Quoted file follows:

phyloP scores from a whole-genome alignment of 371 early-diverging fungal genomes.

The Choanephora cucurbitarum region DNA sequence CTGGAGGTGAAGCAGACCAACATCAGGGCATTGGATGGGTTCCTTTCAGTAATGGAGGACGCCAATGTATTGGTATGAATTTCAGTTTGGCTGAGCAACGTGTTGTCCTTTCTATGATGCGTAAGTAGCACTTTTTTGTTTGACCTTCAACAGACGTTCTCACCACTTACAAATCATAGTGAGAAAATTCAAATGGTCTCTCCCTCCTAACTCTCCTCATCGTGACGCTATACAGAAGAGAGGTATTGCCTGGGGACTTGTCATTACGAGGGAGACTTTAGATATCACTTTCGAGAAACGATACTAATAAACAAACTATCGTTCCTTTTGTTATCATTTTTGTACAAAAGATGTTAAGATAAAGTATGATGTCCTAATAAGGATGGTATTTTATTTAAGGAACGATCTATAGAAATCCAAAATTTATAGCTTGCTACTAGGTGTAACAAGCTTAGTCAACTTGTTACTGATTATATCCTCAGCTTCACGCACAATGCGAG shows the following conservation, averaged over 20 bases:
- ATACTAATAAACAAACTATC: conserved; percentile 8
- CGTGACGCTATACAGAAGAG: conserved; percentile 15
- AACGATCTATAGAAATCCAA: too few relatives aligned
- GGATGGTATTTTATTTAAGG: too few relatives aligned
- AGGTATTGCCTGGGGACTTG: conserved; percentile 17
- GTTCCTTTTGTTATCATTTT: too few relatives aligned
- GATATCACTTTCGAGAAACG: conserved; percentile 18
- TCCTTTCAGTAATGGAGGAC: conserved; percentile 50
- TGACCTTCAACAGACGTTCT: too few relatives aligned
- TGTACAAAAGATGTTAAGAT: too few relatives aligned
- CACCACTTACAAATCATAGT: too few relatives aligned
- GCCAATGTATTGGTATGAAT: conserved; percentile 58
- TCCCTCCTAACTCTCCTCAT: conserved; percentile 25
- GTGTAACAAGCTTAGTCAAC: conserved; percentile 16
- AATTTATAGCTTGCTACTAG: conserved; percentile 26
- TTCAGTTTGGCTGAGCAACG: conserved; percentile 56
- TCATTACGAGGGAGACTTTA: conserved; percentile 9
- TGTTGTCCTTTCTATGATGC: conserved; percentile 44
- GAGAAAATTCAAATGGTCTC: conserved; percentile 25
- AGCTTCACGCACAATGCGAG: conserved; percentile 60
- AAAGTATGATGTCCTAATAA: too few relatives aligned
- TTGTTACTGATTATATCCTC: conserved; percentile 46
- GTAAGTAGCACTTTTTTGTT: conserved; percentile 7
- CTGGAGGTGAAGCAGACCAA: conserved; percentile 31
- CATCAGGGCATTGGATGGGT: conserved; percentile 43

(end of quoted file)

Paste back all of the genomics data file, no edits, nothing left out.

phyloP scores from a whole-genome alignment of 371 early-diverging fungal genomes.

The Choanephora cucurbitarum region DNA sequence CTGGAGGTGAAGCAGACCAACATCAGGGCATTGGATGGGTTCCTTTCAGTAATGGAGGACGCCAATGTATTGGTATGAATTTCAGTTTGGCTGAGCAACGTGTTGTCCTTTCTATGATGCGTAAGTAGCACTTTTTTGTTTGACCTTCAACAGACGTTCTCACCACTTACAAATCATAGTGAGAAAATTCAAATGGTCTCTCCCTCCTAACTCTCCTCATCGTGACGCTATACAGAAGAGAGGTATTGCCTGGGGACTTGTCATTACGAGGGAGACTTTAGATATCACTTTCGAGAAACGATACTAATAAACAAACTATCGTTCCTTTTGTTATCATTTTTGTACAAAAGATGTTAAGATAAAGTATGATGTCCTAATAAGGATGGTATTTTATTTAAGGAACGATCTATAGAAATCCAAAATTTATAGCTTGCTACTAGGTGTAACAAGCTTAGTCAACTTGTTACTGATTATATCCTCAGCTTCACGCACAATGCGAG shows the following conservation, averaged over 20 bases:
- ATACTAATAAACAAACTATC: conserved; percentile 8
- CGTGACGCTATACAGAAGAG: conserved; percentile 15
- AACGATCTATAGAAATCCAA: too few relatives aligned
- GGATGGTATTTTATTTAAGG: too few relatives aligned
- AGGTATTGCCTGGGGACTTG: conserved; percentile 17
- GTTCCTTTTGTTATCATTTT: too few relatives aligned
- GATATCACTTTCGAGAAACG: conserved; percentile 18
- TCCTTTCAGTAATGGAGGAC: conserved; percentile 50
- TGACCTTCAACAGACGTTCT: too few relatives aligned
- TGTACAAAAGATGTTAAGAT: too few relatives aligned
- CACCACTTACAAATCATAGT: too few relatives aligned
- GCCAATGTATTGGTATGAAT: conserved; percentile 58
- TCCCTCCTAACTCTCCTCAT: conserved; percentile 25
- GTGTAACAAGCTTAGTCAAC: conserved; percentile 16
- AATTTATAGCTTGCTACTAG: conserved; percentile 26
- TTCAGTTTGGCTGAGCAACG: conserved; percentile 56
- TCATTACGAGGGAGACTTTA: conserved; percentile 9
- TGTTGTCCTTTCTATGATGC: conserved; percentile 44
- GAGAAAATTCAAATGGTCTC: conserved; percentile 25
- AGCTTCACGCACAATGCGAG: conserved; percentile 60
- AAAGTATGATGTCCTAATAA: too few relatives aligned
- TTGTTACTGATTATATCCTC: conserved; percentile 46
- GTAAGTAGCACTTTTTTGTT: conserved; percentile 7
- CTGGAGGTGAAGCAGACCAA: conserved; percentile 31
- CATCAGGGCATTGGATGGGT: conserved; percentile 43